What Is Targeted Therapy?
Cancer is a devastating illness. Mostly, because of how rapidly it spreads to other areas in the body. Because of this danger, researchers are developing treatments that have the ability to specifically target abnormal cells and then slow or stop those cells from growing and spreading. This method is known as targeted therapy. As scientists discover more about gene and protein changes, their focus is to develop new drugs that hone in and target those changes.
Targeted therapies offer an alternative treatment option to chemotherapy and radiation with less severe side effects. The reason why there are fewer side effects is because targeted treatment specifically targets abnormal cells, versus chemotherapy and radiation, which can’t distinguish between abnormal and healthy cells.
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Mesothelioma and Targeted Therapy
Malignant mesothelioma is an aggressive, fatal disease that has seen rising cases over the past 60 years. A person with mesothelioma cancer is generally experiencing tumor growth in the lining (mesothelium) of the lungs, abdomen, or heart (pleura, peritoneum, or pericardium). Within the past few years, researchers have been testing the use of targeted therapies on mesothelioma patients in clinical trials.
Targeted Therapy Types
There are two primary types of targeted therapies: monoclonal antibodies and molecule medicines. Molecule medicines are small enough to dive into cancer cells and obliterate them, and monoclonal antibodies fight cancer cells on the surface, or surrounding areas, and are too big to slip into cancer cells.
Sometimes, oncologists use monoclonal antibodies to launch chemotherapy and radiation treatments straight into tumors. This can occur through an IV in a vein, or as a shot. Monoclonal antibody medication treatments usually end with the stem “-mab.” Three monoclonal antibody types are:
- Bevacizumab – Humanized monoclonal antibody that targets the circulatory system
- Cetuximab – Chimeric monoclonal antibody that targets tumors
- Ipilimumab – Human antibody that targets the immune system
Signal Transduction Inhibitors
One of the most common targeted therapies, signal transduction inhibitors block signals that tell cancer cells to divide too much and too fast.
This form of treatment blocks the growth of blood vessels that cancer cells form in order to retrieve nutrients and oxygen. In the case of mesothelioma and some other cancers, the target is a substance called vascular endothelial growth factor (VEGF) and utilizes the drug bevacizumab. It’s usually administered in conjunction with chemotherapy medications pemetrexed and cisplatin.
This treatment utilizes the patient’s immune system to locate and destroy cancer cells. An oncologist can administer immunotherapies that boost the immune system to better attack cancer, or immunotherapies that highlight tumor cells so they’re quicker and easier for the immune system to find and attack.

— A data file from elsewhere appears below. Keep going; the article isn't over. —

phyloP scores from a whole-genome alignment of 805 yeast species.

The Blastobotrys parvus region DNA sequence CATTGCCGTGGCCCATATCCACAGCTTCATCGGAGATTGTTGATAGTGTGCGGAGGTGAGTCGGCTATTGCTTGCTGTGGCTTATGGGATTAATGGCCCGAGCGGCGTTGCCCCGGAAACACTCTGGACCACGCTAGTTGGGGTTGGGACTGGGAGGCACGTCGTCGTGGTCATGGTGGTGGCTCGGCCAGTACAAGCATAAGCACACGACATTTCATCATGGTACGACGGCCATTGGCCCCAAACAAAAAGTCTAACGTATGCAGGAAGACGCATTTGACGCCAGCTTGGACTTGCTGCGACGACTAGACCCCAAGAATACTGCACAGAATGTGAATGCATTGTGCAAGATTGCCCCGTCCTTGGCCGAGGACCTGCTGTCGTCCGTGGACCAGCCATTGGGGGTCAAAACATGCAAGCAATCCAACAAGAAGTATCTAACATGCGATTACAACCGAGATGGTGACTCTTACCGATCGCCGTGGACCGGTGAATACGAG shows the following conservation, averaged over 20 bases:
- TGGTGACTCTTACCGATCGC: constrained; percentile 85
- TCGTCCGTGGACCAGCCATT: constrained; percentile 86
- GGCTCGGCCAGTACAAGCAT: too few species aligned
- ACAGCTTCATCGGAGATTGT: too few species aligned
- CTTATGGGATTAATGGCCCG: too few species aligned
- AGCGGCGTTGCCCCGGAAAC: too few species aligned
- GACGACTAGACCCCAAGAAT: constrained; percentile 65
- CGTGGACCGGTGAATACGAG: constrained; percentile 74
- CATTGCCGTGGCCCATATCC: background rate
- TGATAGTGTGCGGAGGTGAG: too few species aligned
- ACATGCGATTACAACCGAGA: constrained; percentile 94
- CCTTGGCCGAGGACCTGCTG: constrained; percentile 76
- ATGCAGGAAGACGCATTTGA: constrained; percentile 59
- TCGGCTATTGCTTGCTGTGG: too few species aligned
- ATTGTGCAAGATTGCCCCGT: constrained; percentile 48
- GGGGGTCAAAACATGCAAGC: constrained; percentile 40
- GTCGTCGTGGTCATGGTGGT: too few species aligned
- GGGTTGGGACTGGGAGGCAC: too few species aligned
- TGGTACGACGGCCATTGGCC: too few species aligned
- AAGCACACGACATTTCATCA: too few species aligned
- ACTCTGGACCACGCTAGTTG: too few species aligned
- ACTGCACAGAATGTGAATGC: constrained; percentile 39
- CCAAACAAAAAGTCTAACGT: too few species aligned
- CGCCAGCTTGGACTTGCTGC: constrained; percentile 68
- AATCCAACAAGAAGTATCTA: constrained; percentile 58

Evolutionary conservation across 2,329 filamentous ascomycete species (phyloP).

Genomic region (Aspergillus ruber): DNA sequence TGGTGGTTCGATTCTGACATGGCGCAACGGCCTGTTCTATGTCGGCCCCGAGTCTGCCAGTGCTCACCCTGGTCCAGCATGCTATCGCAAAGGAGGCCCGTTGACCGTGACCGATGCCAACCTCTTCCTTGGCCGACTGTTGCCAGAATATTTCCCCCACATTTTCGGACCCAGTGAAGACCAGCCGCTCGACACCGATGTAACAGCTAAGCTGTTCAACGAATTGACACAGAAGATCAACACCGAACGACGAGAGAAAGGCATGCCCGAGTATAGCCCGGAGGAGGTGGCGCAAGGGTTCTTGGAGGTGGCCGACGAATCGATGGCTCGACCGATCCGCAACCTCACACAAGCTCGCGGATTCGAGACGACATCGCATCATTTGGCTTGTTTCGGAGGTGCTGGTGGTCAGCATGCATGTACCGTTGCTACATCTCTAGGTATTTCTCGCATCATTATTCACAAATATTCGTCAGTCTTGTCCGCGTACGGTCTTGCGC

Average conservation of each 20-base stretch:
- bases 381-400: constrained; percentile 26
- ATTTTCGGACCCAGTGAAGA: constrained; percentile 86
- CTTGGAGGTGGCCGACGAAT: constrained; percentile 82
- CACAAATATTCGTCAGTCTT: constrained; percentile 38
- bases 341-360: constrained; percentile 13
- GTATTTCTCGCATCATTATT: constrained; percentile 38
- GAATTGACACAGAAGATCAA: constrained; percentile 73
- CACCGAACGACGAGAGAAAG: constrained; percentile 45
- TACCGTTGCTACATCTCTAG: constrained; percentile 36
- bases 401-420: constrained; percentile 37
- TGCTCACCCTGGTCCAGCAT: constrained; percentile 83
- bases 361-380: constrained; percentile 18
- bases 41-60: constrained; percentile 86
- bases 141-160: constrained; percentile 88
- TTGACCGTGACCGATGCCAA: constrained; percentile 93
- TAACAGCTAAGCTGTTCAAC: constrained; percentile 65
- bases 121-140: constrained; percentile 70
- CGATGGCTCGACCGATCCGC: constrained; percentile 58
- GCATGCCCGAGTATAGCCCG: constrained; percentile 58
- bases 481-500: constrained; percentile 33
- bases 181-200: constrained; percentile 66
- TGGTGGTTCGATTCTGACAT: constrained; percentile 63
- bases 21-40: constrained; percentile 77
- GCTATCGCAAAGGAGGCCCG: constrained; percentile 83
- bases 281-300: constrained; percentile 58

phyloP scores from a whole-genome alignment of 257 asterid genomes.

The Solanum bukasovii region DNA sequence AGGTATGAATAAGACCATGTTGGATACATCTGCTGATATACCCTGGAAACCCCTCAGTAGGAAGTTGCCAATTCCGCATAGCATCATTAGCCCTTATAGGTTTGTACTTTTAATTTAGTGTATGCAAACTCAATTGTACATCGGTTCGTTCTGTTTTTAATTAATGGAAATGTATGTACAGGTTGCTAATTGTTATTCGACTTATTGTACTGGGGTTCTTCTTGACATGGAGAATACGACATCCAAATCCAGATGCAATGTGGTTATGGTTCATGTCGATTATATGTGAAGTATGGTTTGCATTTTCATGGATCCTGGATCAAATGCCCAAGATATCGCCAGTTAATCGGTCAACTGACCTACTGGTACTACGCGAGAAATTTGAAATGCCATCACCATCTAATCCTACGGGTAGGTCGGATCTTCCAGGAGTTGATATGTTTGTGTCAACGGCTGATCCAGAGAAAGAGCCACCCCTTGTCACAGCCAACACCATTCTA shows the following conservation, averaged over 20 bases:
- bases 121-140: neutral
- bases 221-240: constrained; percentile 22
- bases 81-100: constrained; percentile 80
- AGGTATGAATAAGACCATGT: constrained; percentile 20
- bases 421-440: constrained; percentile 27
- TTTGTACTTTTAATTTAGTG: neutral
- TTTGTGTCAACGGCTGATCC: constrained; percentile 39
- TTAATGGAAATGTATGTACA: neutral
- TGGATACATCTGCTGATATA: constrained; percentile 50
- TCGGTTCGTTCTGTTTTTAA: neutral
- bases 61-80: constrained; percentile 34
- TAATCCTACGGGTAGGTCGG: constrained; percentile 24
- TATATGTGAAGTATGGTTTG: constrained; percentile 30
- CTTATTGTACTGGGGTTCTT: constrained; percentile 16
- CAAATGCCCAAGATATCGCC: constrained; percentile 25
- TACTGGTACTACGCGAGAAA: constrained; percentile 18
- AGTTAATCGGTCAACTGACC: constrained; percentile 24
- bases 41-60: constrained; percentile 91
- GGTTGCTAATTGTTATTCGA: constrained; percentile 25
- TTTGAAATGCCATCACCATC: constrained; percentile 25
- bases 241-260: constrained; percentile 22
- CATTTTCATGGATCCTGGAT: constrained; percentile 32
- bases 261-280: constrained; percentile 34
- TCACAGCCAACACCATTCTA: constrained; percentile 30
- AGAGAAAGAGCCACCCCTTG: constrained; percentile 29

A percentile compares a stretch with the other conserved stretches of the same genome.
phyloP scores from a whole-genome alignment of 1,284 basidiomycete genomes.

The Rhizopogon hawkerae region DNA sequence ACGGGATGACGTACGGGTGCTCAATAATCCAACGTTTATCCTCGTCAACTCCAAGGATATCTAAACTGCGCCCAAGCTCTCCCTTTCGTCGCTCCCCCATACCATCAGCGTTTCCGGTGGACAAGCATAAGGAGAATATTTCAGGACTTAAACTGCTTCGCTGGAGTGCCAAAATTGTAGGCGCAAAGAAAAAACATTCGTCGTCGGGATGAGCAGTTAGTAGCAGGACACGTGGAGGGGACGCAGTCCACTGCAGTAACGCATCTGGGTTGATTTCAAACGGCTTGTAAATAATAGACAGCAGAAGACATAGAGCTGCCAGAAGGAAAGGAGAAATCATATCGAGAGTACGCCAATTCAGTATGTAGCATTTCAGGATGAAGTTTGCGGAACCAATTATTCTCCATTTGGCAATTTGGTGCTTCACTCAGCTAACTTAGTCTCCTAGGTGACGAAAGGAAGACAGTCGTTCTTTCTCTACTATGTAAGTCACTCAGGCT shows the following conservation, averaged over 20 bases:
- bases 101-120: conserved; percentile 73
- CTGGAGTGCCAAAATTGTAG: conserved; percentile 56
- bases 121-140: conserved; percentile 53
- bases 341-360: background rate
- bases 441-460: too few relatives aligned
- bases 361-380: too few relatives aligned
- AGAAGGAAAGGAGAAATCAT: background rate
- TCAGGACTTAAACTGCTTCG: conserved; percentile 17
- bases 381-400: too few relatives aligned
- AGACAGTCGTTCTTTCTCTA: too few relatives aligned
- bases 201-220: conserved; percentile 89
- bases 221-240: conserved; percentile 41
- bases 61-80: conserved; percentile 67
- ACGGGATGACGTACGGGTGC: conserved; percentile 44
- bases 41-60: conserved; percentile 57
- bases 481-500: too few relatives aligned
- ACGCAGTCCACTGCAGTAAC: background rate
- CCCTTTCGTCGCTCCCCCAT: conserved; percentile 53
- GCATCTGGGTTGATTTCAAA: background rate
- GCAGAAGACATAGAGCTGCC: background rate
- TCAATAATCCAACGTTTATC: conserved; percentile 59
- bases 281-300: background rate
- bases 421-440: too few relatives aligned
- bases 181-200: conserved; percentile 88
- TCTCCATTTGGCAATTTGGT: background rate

This treatment is helpful in that it can penetrate cell membranes and interact with targets from the inside of a cell. Molecule medicines are designed to interrupt the enzymatic activity of a specified protein and generally end with the stem “-ib.” Three molecule medicine variations include:
- Bortezomib – Proteasome inhibitor
- Imatinib – Tyrosine kinase inhibitor
- Seliciclib – Cyclin-dependent kinase inhibitor
Gene Expression Modulators
Another form of targeted therapy, gene expression modulators modify the proteins that control the abnormal instruction or expression of genes in cancer cells.
When cells die after growing old or becoming damaged, this is called apoptosis. Cancer cells tend to avoid this natural process, and apoptosis inducers cause abnormal cells to go through normal cell death.
Side-Effects of Targeted Treatment
As with most cancer treatments, targeted treatments come with side effects. A patient’s experience with these side-effects varies, as each individual’s case is unique. More common side effects include:
- Extreme Tiredness
- High Blood Pressure
- Loss of appetite
- Mouth Sores
Rarer, but possible side effects of targeted treatments can include:
- Blood clots
- Severe bleeding
- Holes in the colon
Your doctor may have some medications available to help relieve side effects, and it’s recommended you call or stop by their office if you’re experiencing them.
Is Targeted Treatment Right for Me?
A doctor will need to test your tumors to find targets the treatments can focus on. They may use a biopsy to take these tests, which consists of sampling the tumor and then checking it in a lab. Two patients with the same type of mesothelioma may not have the same targets, and some medications may be ineffective if you do not have certain gene mutations. An oncologist may have to administer other mesothelioma medications or treatments before targeted therapy can be applied.
Chat with Your Doctor
You don’t have to go through this alone. Your oncologist will have resources available if you have any questions or issues during any of your mesothelioma treatment. If targeted therapy sounds like an option for you, definitely run that by your cancer-care team, so they can fully assess whether that’s the best option based on your health, mesothelioma stage, and other factors.
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